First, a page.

That is a hard point. Considering that UTF-16 cannot represent the surrogate code points (unlike UTF-8 which an represent all code points) we cannot represent these code points in the Windows version and thus must disallow creating atoms or strings from them. If we allow for these code points UTF-16 encoded streams will not be able to handle them. So, surely on Windows there is little choice. On other platform we could facilitate them. For consistency and considering they most likely will remain unassigned forever, I decided to exclude them on all platforms. If there is a good reason to allow them anyway on non-Windows we can change that.

The code for writing strings bypassed the routines that correctly deal with printing UTF-16 content. Fixed. Should be in tomorrows daily build.

You might be lucky. My decision to go for mixed char/wchar_t when Unicode support became necessary was probably wrong. My 0.01$ advice would be to make the system fully 8-bit transparent (if this is not already the case) and decide that this representation is UTF-8. Then you need recoding in I/O and adjusting all the code that splits atoms (atom_codes/2, atom_chars/2, sub_atom/5, etc.) and you need stuff to convert to OS names such as file names, etc. I’d strongly recommend to make everything internal Unicode based and fully transparent. Please avoid that codes<->bytes translations must be done explicitly by the user. As I understand it (please correct otherwise) explicit conversions as also part of Python < 3, to be corrected in Python 3 at a high price.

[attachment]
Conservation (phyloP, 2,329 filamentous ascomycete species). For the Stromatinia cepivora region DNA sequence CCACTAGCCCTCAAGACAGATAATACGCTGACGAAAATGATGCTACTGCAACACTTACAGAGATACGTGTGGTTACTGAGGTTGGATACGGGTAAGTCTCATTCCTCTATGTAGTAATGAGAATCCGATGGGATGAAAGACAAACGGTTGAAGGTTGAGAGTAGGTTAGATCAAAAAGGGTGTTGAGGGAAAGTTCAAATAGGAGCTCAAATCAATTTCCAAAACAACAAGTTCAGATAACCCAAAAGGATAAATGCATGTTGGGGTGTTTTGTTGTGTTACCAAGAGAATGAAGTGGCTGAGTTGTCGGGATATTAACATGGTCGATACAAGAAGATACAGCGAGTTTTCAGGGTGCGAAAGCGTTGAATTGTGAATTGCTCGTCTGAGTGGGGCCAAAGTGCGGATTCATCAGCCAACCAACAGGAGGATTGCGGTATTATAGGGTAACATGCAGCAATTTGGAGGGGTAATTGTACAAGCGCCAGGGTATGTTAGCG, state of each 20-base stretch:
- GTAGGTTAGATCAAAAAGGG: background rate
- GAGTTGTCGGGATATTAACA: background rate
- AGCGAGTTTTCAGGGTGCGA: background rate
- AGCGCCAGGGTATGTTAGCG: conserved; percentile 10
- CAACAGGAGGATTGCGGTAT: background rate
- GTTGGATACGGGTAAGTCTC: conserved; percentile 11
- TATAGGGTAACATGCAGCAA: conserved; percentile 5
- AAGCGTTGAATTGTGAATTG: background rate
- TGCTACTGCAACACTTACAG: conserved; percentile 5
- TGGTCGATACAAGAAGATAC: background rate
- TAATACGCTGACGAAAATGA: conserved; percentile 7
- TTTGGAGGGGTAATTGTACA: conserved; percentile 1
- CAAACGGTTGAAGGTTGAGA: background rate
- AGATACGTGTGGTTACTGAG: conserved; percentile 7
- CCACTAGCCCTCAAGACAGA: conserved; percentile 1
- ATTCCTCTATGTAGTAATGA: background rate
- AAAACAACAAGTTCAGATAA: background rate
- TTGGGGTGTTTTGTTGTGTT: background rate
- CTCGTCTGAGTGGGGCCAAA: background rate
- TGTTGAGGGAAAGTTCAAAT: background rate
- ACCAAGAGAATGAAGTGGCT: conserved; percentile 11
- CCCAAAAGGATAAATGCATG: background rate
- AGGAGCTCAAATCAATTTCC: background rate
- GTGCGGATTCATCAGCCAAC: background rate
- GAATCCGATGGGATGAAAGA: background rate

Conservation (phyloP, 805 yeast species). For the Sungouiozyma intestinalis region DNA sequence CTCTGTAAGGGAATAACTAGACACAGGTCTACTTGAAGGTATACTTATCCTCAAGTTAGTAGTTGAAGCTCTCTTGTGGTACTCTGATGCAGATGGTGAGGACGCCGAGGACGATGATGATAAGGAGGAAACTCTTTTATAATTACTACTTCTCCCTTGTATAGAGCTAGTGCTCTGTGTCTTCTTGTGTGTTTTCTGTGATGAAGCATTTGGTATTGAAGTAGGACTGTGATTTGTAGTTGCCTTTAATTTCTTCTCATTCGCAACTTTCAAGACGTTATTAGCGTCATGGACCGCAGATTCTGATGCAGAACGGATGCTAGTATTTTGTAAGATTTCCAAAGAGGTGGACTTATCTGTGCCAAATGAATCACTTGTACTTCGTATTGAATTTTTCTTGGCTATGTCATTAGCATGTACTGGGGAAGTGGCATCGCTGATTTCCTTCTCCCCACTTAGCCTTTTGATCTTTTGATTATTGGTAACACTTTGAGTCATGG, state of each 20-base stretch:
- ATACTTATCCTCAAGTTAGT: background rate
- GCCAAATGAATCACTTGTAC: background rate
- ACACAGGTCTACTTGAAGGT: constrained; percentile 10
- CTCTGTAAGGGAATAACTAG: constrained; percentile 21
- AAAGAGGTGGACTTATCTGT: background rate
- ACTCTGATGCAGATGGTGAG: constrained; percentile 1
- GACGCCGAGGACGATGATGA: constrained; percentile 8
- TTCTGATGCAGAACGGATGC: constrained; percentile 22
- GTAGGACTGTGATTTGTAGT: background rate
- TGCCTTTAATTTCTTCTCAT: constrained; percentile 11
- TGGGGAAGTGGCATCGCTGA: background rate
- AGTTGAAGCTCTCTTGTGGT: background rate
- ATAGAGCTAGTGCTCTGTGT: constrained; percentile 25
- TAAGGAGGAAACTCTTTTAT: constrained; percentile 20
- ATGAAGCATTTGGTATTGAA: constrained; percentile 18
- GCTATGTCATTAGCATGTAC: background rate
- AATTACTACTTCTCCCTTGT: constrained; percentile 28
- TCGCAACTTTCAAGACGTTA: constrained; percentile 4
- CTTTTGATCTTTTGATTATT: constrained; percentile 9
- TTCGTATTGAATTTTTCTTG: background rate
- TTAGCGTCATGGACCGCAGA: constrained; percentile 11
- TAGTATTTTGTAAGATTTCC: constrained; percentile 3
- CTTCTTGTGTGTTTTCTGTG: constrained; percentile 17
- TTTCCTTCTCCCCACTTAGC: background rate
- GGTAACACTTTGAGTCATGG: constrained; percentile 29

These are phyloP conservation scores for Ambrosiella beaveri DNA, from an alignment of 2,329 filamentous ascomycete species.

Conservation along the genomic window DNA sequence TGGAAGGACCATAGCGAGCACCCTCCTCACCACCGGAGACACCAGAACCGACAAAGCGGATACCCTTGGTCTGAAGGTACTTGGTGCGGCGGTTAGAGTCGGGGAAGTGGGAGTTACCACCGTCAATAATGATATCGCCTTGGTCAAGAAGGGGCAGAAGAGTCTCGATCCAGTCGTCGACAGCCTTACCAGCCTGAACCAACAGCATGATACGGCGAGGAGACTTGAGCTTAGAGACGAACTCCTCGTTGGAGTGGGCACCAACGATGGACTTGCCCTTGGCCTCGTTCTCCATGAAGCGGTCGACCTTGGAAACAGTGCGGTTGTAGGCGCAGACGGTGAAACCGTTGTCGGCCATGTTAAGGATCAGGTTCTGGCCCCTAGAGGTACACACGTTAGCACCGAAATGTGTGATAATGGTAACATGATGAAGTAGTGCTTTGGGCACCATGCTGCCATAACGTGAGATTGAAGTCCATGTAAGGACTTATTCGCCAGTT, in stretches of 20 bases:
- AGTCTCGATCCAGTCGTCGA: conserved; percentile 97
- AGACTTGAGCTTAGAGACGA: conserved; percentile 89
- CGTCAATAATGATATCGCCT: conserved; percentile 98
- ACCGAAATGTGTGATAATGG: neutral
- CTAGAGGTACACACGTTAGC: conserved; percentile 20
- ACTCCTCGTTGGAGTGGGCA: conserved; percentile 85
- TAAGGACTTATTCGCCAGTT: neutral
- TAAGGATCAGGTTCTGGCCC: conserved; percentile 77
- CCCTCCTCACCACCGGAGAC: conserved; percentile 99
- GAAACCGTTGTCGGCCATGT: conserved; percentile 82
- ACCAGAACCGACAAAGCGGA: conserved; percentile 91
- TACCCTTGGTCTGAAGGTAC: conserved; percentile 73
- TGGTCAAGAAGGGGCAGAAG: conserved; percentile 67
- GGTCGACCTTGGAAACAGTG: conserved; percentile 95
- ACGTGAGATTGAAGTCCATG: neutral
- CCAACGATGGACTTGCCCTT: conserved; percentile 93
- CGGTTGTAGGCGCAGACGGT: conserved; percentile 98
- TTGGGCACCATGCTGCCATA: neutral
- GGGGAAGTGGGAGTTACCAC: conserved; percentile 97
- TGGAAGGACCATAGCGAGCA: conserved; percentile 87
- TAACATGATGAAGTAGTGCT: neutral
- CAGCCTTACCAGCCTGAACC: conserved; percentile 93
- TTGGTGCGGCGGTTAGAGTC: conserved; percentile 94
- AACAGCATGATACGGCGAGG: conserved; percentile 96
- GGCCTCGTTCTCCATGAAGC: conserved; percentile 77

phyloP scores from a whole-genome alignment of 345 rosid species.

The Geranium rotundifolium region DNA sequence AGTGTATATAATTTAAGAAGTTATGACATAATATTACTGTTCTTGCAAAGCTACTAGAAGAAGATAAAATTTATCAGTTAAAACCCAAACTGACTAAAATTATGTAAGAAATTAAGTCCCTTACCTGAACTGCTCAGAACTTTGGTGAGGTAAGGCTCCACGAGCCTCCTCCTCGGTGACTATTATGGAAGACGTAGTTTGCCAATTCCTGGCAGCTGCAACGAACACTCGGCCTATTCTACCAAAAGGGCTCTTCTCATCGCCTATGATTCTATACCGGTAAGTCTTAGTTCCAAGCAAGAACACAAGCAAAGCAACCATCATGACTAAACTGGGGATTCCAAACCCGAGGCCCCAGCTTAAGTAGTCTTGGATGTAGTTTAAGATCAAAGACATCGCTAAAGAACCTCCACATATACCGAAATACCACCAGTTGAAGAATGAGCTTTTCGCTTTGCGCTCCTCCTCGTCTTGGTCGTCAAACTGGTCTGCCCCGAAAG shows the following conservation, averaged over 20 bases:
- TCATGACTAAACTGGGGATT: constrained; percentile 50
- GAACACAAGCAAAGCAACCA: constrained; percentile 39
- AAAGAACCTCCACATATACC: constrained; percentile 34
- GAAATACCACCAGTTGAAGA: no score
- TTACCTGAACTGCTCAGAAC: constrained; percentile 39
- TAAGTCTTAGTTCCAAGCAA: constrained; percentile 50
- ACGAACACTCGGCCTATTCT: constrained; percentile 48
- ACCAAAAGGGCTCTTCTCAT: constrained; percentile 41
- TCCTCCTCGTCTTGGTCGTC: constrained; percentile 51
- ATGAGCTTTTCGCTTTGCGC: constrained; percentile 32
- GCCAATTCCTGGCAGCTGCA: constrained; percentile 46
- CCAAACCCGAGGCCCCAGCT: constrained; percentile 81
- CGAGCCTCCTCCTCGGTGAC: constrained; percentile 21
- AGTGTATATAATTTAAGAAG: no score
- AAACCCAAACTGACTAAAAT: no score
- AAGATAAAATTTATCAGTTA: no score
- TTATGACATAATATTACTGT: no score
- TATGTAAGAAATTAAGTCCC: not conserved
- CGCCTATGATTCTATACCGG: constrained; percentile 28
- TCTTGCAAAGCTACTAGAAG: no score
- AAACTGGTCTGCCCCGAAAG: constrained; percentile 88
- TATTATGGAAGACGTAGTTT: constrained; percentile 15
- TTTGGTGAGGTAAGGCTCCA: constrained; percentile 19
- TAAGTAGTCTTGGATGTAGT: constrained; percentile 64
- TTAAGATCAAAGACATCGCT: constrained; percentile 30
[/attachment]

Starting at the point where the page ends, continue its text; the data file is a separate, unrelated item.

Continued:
That route makes the semantics for the required changes to the built-in predicates for text manipulation trivial. The main point of discussion is how to expand the ASCII syntax into the full Unicode domain. Roughly, this is the status:

  • Unquoted identifiers are fairly trivial as Unicode defines ID_START and ID_CONTINUE for that.
  • Unicode also defines the set of uppercase characters to distinguish variables from atoms. For scripts that have no notion of case we need some rules like _var and __var for what is normally _Var.
  • As you may have picked up, SWI-Prolog and Dodgelog now read decimal numbers from other scripts as if they were Arabic digits. There could be good arguments against this?
  • White space is also well defined and all handled as normal Prolog white space.
  • Notably the group defining symbols that glue together (like in ASCII =..) is a bit harder. Right now I consider the main categories S* (symbols) and P* (punctuation) symbol characters. Possibly all or some could better be considered solo characters because, while it is normal for ASCII to combine symbols (=<), the Unicode world often has a proper stand-alone symbols for everything.
  • When producing quoted output, all control and unassigned code points are written as \uXXXX (would be great if that could be accepted by all living Prolog systems rather than \xXXXX\ which is, AFAIK, only used by Prolog.

AFAIK SICStus only allows for Unicode in quoted strings (?). IMO we should allow other scripts to be used for programming as well.

Anyone with an overview of the current status in various Prolog systems?